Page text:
Newgate Prison

7 February 1719   About six of the condemn’d criminals lye so ill, in the dungeon at Newgate, that, ’tis believ’d, they can hardly live till the time of execution. The Deputy-Recorder hath not yet made his report; but, ’tis expected he will do it to-morrow, and the execution be some day next week. . . .
          John Moody, a malefactor, condemn’d the last Sessions, died yesterday in the condemned hold in Newgate. (Original Weekly Journal)

21 February 1719   William Thorne, one of the persons, who was to have been executed last week, with the other malefactors, but obtain’d a reprieve for a week, lyes a dying in Newgate. (Original Weekly Journal)

28 January 1720/1   Last week two poor miserable prisoners, a man and a woman, dying in Newgate, were carried, in the common coffin for that purpose, to the burying-place, behind Christ’s-Hospital, and there, with 50 or 60 boys and girls attending, thrown (as naked as they were born) into a hole; the barbarous obsceneness of which, in a civilized nation, as we account our selves to be, deserves remark; especially in such a city as this, who value our selves for being protestants, that so small a charge of a three shilling coffin, with a little wooll, is not allowed to every such unhappy creature. The Sheriffs of London, &c. claim a title to all fines and forfeitures from all persons culpable and convicted in that prison, why then should they not take some sour with the sweet, and not suffer, any longer, so unsightly a practice, fit only for savages to use? And if they are strangers to the matter, it deseres their enquiry and amendment. (London Journal)

13 July 1724   Last Friday ... the Bench of Justices at Hicks's-Hall fined the Keeper of Newgate 50l. for the escape of Thomas Fox, as mentioned in our last. (The Daily Journal)

11 May 1728   On Saturday last the Sessions at the Old Baily ended on Middlesex Side, when the 25 following malefactors receiv’d sentence of death, viz. Christopher-Thomas Rawlins, Isaac Ashby alias Asklin, John Hulks, Edward Benson, George Gale, Thomas Crowder, William Russel, William Holden, Robert Crouch, James Toon, and William Septon, for street robberies. ...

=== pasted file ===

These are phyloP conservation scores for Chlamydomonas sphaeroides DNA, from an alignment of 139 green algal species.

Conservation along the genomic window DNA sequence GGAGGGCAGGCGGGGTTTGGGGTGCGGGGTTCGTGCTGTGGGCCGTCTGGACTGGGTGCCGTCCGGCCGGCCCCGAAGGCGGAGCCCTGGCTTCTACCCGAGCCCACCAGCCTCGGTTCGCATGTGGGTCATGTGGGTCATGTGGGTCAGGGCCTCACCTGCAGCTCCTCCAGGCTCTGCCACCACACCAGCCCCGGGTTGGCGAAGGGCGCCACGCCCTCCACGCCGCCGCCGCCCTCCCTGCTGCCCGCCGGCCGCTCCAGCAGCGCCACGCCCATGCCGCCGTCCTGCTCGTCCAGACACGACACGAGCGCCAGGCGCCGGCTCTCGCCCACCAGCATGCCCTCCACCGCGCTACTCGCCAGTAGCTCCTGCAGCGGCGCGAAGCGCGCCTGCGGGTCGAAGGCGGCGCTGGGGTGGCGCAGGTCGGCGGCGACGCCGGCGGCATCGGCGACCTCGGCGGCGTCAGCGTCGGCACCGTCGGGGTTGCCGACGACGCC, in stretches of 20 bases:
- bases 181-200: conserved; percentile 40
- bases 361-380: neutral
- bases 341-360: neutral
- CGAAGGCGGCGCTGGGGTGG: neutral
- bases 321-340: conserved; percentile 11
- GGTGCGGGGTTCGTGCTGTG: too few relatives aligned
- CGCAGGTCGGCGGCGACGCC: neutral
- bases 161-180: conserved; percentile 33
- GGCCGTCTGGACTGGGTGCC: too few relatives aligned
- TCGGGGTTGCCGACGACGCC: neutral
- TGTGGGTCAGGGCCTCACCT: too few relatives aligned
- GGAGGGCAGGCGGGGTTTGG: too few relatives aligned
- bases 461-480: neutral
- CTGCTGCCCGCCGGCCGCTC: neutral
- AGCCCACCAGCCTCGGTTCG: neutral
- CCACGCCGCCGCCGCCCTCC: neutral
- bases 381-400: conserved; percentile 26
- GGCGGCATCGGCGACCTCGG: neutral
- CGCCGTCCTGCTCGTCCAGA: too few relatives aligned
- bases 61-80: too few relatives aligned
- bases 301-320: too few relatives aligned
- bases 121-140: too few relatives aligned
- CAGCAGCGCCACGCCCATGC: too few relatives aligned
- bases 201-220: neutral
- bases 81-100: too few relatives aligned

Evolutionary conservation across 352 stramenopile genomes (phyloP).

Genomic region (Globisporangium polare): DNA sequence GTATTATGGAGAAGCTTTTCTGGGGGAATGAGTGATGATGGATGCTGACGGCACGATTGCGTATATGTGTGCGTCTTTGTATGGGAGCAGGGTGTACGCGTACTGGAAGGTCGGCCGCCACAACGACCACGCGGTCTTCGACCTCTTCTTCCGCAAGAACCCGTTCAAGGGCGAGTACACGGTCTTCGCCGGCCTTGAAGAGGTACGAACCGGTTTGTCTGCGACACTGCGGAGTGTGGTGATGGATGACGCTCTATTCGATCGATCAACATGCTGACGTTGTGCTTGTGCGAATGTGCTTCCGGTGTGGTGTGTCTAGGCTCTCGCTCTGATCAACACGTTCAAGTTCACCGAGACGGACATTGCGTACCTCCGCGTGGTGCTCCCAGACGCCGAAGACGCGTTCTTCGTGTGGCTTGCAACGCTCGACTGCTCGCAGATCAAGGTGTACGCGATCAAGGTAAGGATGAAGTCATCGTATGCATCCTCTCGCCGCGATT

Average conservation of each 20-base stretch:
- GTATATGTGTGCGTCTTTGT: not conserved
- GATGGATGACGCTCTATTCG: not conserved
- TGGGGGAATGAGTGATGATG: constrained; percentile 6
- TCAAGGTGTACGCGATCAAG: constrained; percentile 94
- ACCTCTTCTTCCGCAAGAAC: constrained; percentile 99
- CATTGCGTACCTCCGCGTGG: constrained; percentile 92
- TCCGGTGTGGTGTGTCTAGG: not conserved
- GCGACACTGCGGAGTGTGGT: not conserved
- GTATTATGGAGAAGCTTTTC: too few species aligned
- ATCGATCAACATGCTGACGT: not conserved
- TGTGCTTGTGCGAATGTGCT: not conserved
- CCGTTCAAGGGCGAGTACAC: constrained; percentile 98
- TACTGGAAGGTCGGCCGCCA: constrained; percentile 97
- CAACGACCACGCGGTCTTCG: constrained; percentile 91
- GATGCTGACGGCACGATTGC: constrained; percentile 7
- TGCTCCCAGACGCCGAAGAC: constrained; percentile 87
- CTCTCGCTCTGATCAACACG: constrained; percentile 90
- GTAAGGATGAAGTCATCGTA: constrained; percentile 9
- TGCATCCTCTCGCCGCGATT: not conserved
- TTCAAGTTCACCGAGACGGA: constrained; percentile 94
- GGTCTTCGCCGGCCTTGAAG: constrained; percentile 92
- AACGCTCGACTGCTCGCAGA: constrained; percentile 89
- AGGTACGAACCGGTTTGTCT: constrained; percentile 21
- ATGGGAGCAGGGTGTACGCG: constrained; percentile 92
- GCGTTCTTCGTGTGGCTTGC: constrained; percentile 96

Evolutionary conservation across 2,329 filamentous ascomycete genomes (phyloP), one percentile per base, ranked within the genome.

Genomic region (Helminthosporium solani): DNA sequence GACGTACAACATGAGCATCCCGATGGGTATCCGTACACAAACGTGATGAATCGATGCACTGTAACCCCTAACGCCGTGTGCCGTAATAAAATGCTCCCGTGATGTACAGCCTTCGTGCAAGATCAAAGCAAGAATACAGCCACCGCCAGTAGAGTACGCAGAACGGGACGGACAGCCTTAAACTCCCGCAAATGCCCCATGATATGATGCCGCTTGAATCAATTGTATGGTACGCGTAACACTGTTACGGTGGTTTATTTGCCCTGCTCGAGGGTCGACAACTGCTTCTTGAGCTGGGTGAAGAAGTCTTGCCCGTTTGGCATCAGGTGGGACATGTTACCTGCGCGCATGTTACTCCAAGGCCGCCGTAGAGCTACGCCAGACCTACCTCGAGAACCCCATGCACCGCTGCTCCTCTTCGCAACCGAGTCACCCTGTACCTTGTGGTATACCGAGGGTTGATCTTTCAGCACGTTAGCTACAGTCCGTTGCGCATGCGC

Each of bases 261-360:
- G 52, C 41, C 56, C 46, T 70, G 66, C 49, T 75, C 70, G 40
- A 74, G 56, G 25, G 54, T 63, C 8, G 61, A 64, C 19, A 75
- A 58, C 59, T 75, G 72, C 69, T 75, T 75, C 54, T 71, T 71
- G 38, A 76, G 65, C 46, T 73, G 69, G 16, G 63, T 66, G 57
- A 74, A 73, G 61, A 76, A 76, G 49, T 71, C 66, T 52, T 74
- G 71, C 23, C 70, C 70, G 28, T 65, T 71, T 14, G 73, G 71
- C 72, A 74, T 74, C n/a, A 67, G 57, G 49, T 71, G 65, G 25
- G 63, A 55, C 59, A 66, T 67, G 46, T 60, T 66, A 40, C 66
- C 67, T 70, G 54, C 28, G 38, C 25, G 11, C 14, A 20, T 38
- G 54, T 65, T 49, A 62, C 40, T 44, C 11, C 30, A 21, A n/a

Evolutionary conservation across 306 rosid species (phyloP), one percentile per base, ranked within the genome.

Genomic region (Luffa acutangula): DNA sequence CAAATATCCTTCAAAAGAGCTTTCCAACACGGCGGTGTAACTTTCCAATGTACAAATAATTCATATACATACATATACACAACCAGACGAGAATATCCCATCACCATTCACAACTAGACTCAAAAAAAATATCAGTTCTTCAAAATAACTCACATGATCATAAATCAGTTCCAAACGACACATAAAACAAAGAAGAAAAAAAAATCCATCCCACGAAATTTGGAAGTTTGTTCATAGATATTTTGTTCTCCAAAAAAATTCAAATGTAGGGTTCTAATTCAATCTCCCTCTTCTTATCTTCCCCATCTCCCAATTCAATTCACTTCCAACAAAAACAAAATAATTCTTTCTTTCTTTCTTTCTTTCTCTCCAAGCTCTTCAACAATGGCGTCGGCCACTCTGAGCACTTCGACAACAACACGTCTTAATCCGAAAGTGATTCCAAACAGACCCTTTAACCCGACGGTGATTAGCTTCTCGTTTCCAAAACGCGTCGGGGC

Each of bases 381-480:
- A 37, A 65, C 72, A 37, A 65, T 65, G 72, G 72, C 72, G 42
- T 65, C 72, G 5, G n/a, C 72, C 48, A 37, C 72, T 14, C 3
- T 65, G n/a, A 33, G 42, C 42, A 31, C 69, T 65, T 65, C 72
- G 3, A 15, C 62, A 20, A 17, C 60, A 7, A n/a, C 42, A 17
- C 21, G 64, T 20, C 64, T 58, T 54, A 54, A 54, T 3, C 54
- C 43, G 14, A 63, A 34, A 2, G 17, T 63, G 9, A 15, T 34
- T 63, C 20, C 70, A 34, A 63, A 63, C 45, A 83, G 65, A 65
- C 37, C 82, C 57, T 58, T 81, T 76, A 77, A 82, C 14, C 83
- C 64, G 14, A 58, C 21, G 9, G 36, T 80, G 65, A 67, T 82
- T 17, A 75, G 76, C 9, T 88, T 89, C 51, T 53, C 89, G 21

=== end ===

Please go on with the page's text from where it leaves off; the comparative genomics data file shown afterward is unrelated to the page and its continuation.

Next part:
Tuesday in the evening, Sessions ended on London Side, when four more receiv’d the like sentence ...
     Twenty-nine malefactors have in all been condemn’d this Sessions, being the largest that ever was known: Fifteen of the men are separately confin’d in the fifteen cells lately built at Newgate, the rest in the Mens Condemn’d Hold, and the women in theirs. ...
     The streeet robbers under sentence of death in Newgate behave rudely in the cells, uttering the most dreadful oaths and imprecations that can be express’d, sometimes impiously singing the Psalms to ballad tunes, and at other times cursing the Keepers for not carrying them oftner to the Chapel. (The Weekly Journal)

10 August 1728   A new-fashion’d Bar is set up in the Press-yard of Newgate, very curiously wrought with Italian beads of divers colours, made by a poor debtor a prisoner there; ’tis much admired as being a beautiful performance, and an original in it’s kind. (Weekly Journal or the British Gazetteer)

2 November 1728   Saturday last John Featherby, one of the street robbers under condemnation in Newgate, made such a disturbance in the Chappel during the divine service by quarrelling wiht the prisoners, and by his blasphemous expressions, that the Keeper was oblig’d to take him out of the Chappel and put him into the hole call’d Little Ease. (The Flying-Post)